Installing Flush-Mount LED Taillights on a 2006 Jeep Wrangler
Hate those funky looking taillights? Tuck these LED units into the tub!
Ask Jeep owners what they think of LED lighting and you'll probably get varied answers. Some love the new technology and updated look, while traditionalists are happy with the utilitarian look of the factory taillights. In any case, we wanted to clean up the tail of our 2006 Jeep Wrangler Rubicon LJ and actually get rid of the stock taillights.
We have seen LED conversions to round flush-mount lights, but we wanted to stick with a rectangular shape. After a bit of searching, we opted to use a set of Truck-Lite combination stop, tail, and turn lights with an array of 24 light-emitting diodes (LEDs). These mount with a large rubber grommet in the sheetmetal and were an easy install with a couple of hours worth of work
We made ourselves a pattern to use when cutting the rear of the tub. The lights need to be positioned at equal height, clearing the license plate mount on the driver side (if retained) and the tailgate hinges on the passenger side. Various tools can be used for cutting the thin sheetmetal, including a sabre saw, air body saw, or combination including thin abrasive cutting discs on a 4-inch grinder for cutting straight lines. However, the latter may burn and lift paint in the process.
The turn signals and flashers on '01-'06 Wranglers are pulsed using a small flasher module mounted on the steering column. The on-off flash rate is dependent on the load current produced by the incandescent bulbs in the turn signals. The new LED lamps draw much less current than the original bulbs, so running the LEDs with the stock flasher module results in an annoyingly rapid flash rate. One solution is to wire some large power resistors (~5 ohms in this case) in parallel with the LED lamps to maintain the current draw from the flasher module. However, a quicker, cleaner way is to simply swap the factory flasher module for one from Gold Coast Distributing that's designed to provide the correct flash rate for LED lamps.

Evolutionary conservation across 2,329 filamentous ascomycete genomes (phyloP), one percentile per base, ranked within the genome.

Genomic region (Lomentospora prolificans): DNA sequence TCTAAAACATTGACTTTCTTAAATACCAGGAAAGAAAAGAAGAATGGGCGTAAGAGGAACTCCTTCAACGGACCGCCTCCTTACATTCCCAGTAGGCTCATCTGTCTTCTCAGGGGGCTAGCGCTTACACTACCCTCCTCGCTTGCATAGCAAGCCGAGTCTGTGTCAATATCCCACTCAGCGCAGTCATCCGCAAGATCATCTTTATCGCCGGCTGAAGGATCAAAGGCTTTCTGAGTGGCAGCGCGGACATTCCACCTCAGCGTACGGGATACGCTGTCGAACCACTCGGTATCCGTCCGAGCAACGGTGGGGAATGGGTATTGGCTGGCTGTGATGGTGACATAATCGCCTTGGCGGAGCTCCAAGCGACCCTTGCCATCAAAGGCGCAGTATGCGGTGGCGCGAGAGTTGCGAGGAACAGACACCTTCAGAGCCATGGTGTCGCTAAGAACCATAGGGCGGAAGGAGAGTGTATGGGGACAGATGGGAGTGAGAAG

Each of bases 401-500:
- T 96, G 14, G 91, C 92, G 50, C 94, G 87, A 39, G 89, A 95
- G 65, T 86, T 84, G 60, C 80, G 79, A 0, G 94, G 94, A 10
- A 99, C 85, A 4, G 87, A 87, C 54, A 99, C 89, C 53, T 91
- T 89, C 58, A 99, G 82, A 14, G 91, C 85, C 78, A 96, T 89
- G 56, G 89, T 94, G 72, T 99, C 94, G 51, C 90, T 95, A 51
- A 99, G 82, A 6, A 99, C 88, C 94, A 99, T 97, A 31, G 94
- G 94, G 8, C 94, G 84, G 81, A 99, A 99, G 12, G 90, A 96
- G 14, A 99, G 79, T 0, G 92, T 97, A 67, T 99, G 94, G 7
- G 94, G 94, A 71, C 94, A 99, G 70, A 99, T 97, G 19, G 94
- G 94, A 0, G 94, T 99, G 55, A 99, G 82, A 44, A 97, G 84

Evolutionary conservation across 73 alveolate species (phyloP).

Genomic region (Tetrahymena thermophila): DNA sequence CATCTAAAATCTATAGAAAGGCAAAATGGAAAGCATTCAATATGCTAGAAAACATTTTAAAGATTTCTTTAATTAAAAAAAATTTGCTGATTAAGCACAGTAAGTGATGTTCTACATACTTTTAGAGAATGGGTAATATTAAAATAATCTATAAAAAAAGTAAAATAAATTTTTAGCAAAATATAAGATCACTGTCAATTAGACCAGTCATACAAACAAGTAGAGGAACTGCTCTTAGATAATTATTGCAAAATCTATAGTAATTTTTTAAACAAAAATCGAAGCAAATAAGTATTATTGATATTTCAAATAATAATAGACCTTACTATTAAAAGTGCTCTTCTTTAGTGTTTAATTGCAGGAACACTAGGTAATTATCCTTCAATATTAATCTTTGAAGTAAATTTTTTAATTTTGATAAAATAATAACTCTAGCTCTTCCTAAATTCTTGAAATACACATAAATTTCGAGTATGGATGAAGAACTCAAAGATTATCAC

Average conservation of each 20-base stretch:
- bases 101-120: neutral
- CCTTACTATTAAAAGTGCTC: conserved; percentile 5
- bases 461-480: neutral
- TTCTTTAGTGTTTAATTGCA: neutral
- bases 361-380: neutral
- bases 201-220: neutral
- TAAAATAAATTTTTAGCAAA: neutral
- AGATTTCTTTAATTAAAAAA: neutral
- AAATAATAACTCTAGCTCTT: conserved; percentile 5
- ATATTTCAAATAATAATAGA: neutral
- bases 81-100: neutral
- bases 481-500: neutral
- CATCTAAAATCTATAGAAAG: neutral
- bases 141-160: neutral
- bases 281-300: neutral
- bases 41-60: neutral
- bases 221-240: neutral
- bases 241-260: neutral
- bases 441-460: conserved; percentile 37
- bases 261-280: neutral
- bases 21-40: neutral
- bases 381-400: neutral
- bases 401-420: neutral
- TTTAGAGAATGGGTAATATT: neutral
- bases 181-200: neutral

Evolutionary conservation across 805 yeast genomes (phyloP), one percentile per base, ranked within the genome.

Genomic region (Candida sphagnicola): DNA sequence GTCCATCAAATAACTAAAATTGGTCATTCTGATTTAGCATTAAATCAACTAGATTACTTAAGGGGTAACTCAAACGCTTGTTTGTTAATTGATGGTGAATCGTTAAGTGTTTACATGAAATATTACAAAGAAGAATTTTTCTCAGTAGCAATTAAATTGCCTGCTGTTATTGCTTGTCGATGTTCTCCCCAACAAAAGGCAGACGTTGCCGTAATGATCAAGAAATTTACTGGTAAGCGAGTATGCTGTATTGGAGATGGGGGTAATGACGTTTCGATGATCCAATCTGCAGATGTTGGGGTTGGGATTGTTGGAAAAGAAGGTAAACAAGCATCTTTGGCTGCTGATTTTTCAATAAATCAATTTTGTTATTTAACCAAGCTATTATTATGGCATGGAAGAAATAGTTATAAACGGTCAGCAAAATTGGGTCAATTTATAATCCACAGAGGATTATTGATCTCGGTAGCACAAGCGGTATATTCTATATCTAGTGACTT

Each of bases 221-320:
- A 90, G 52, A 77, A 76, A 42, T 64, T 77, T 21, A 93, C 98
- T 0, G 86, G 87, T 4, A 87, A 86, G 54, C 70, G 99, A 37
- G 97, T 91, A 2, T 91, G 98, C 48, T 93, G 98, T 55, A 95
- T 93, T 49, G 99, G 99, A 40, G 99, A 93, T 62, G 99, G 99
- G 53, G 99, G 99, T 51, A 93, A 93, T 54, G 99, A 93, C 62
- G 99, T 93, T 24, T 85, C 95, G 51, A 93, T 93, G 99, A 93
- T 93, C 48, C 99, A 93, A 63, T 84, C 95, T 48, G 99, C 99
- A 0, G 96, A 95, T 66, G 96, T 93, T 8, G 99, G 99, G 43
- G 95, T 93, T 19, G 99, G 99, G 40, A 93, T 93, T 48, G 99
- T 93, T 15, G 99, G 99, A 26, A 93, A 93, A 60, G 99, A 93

We made quick work of the install and the visual difference is evident. We like the less cluttered look on the rear of our Wrangler, and the total cost of the project was less than $100.
We used Truck-Lite LED (PN 4450) combination stop, tail, and turn lamps for our swap, along with rubber grommets and pigtail wiring connectors. The lamps are epoxy encapsulated and fully waterproof. We measured the current draw of the lamps at 13.5 V to be less than 1/4 amp in stop/turn mode.
We started by removing the factory taillights. The outer lens was removed to expose the three bolts holding the taillight to the tub. The connector was cut off in order to splice on the new harness.
Truck-Lite provides the dimensions for the grommet opening. We drew a pattern on paper and taped it squarely in place. We like masking the area generously with duct tape to avoid scratching the paint. We used a sabre saw with a 36T fine-pitch blade for cutting the thin sheetmetal. Use of coarser-tooth blades risks grabbing and warping the metal edge.
With the hole cut and the edges cleaned up with a die grinder and file, we popped the rubber grommet in. The LED light harness has only three wires. There is one for the running light array, one for the brighter stop/turn array, and a ground wire. We simply spliced and soldered these to the appropriate wires we had cut from the factory connector going to the stock light assembly. Wire color codes can be found in the service manual or online.
Here's the resulting LED conversion once we pushed the new lamp assembly into the grommet. Granted, we no longer have backup lights here, but we will be installing upgraded lighting for that purpose elsewhere. We also lost the license plate light on the driver side, but we've relocated our plate with new lighting to the spare tire. Note that TJ owners may need to slightly relocate the emissions EVAP canister that sits behind the body panel forward of the passenger side taillight.
An LED compatible turn signal flasher module from Gold Coast Distributing is a simple plug-in solution to providing the correct flash rate when swapping over to LED lamps. The turn signal flasher on '01-'06 Wranglers is located on top of the steering column, under the plastic cover.